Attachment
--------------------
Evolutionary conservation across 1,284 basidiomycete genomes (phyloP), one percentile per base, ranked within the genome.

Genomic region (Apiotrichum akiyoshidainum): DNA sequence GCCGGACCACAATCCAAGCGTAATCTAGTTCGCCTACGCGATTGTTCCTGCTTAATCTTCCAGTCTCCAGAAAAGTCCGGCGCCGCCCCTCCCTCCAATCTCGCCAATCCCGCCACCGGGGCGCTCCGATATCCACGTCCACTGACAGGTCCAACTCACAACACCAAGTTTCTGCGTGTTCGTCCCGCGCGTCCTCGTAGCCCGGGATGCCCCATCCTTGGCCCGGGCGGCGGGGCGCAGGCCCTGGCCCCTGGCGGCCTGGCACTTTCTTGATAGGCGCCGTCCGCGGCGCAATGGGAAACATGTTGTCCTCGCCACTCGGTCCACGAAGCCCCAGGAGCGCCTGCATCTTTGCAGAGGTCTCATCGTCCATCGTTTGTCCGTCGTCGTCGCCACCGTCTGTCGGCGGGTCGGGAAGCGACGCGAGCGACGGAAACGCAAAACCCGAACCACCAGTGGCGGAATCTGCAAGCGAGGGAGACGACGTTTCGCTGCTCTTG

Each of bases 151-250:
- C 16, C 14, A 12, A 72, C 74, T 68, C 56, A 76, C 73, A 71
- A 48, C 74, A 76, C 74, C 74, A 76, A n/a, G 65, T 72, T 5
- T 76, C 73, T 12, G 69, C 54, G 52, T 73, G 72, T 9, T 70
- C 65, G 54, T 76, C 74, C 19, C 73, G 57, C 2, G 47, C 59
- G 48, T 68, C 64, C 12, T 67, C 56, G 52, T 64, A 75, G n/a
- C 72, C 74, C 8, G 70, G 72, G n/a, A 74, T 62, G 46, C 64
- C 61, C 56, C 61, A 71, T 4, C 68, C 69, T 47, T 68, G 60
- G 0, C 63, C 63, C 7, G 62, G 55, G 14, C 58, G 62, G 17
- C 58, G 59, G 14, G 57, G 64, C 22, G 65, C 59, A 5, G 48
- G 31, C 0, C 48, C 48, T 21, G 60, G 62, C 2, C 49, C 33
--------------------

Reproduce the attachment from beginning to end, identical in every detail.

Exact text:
Evolutionary conservation across 1,284 basidiomycete genomes (phyloP), one percentile per base, ranked within the genome.

Genomic region (Apiotrichum akiyoshidainum): DNA sequence GCCGGACCACAATCCAAGCGTAATCTAGTTCGCCTACGCGATTGTTCCTGCTTAATCTTCCAGTCTCCAGAAAAGTCCGGCGCCGCCCCTCCCTCCAATCTCGCCAATCCCGCCACCGGGGCGCTCCGATATCCACGTCCACTGACAGGTCCAACTCACAACACCAAGTTTCTGCGTGTTCGTCCCGCGCGTCCTCGTAGCCCGGGATGCCCCATCCTTGGCCCGGGCGGCGGGGCGCAGGCCCTGGCCCCTGGCGGCCTGGCACTTTCTTGATAGGCGCCGTCCGCGGCGCAATGGGAAACATGTTGTCCTCGCCACTCGGTCCACGAAGCCCCAGGAGCGCCTGCATCTTTGCAGAGGTCTCATCGTCCATCGTTTGTCCGTCGTCGTCGCCACCGTCTGTCGGCGGGTCGGGAAGCGACGCGAGCGACGGAAACGCAAAACCCGAACCACCAGTGGCGGAATCTGCAAGCGAGGGAGACGACGTTTCGCTGCTCTTG

Each of bases 151-250:
- C 16, C 14, A 12, A 72, C 74, T 68, C 56, A 76, C 73, A 71
- A 48, C 74, A 76, C 74, C 74, A 76, A n/a, G 65, T 72, T 5
- T 76, C 73, T 12, G 69, C 54, G 52, T 73, G 72, T 9, T 70
- C 65, G 54, T 76, C 74, C 19, C 73, G 57, C 2, G 47, C 59
- G 48, T 68, C 64, C 12, T 67, C 56, G 52, T 64, A 75, G n/a
- C 72, C 74, C 8, G 70, G 72, G n/a, A 74, T 62, G 46, C 64
- C 61, C 56, C 61, A 71, T 4, C 68, C 69, T 47, T 68, G 60
- G 0, C 63, C 63, C 7, G 62, G 55, G 14, C 58, G 62, G 17
- C 58, G 59, G 14, G 57, G 64, C 22, G 65, C 59, A 5, G 48
- G 31, C 0, C 48, C 48, T 21, G 60, G 62, C 2, C 49, C 33